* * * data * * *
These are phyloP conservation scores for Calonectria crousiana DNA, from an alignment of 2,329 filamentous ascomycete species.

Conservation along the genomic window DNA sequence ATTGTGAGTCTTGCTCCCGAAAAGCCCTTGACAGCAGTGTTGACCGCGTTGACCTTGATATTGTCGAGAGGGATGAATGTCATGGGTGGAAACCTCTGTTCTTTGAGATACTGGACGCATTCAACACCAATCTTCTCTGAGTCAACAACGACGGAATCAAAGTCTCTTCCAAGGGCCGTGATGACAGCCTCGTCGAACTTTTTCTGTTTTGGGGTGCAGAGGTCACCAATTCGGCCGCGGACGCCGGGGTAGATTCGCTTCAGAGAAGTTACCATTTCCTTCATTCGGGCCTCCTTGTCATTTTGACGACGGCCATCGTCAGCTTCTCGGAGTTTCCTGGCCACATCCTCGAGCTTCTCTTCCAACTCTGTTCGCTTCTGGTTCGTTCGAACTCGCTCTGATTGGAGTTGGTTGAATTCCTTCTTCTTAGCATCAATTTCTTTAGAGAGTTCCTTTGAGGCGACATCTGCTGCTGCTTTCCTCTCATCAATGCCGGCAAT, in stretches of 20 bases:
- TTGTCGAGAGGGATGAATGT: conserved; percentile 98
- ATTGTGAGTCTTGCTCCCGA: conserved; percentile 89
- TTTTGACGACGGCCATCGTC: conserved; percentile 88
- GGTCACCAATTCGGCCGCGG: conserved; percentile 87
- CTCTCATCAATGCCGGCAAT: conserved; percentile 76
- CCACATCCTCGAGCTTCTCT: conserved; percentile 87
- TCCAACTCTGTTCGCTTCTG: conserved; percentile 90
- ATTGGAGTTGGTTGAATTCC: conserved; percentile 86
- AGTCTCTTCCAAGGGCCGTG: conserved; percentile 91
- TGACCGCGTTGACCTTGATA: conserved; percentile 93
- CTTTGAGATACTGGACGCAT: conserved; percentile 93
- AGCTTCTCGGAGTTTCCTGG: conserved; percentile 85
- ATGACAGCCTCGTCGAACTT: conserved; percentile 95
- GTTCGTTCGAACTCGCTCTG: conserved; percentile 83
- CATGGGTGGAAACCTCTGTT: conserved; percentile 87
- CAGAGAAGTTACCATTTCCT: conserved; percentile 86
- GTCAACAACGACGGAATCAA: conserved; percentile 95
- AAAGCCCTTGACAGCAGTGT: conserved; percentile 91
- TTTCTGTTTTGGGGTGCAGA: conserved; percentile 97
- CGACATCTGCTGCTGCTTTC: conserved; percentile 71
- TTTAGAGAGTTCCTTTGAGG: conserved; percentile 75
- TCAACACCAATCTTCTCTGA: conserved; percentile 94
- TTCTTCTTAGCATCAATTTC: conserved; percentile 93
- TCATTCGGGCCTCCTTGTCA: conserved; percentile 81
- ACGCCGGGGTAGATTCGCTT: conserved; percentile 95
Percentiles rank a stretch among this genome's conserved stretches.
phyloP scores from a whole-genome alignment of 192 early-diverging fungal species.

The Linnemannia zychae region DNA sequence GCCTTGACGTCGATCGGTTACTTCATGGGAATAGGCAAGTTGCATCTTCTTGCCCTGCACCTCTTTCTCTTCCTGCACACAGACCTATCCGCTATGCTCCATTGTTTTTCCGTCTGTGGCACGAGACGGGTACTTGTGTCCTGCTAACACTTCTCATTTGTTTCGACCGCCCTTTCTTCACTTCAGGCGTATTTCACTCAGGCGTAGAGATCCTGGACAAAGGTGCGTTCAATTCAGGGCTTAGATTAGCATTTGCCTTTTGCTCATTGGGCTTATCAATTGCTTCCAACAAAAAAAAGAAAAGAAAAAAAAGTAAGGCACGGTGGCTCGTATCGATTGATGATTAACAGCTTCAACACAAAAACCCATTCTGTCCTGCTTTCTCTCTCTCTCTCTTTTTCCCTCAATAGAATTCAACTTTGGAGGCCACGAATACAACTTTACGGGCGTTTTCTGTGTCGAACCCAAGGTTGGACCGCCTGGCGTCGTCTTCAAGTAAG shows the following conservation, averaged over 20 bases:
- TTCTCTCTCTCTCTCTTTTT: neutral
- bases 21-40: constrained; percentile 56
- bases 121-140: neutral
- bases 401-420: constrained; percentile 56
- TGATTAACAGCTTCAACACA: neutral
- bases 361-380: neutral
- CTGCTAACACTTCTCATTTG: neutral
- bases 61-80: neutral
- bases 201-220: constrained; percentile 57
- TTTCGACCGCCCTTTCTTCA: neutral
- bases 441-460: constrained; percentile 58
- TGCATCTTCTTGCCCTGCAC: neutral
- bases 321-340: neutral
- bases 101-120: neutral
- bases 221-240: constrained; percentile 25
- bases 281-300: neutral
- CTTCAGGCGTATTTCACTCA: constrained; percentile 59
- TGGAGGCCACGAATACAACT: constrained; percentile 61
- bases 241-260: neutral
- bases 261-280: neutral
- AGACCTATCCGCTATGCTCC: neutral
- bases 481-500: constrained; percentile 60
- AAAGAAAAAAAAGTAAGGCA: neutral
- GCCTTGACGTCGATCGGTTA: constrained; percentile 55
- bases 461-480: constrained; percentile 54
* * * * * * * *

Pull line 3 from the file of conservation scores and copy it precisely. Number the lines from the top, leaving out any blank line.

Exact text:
- TTGTCGAGAGGGATGAATGT: conserved; percentile 98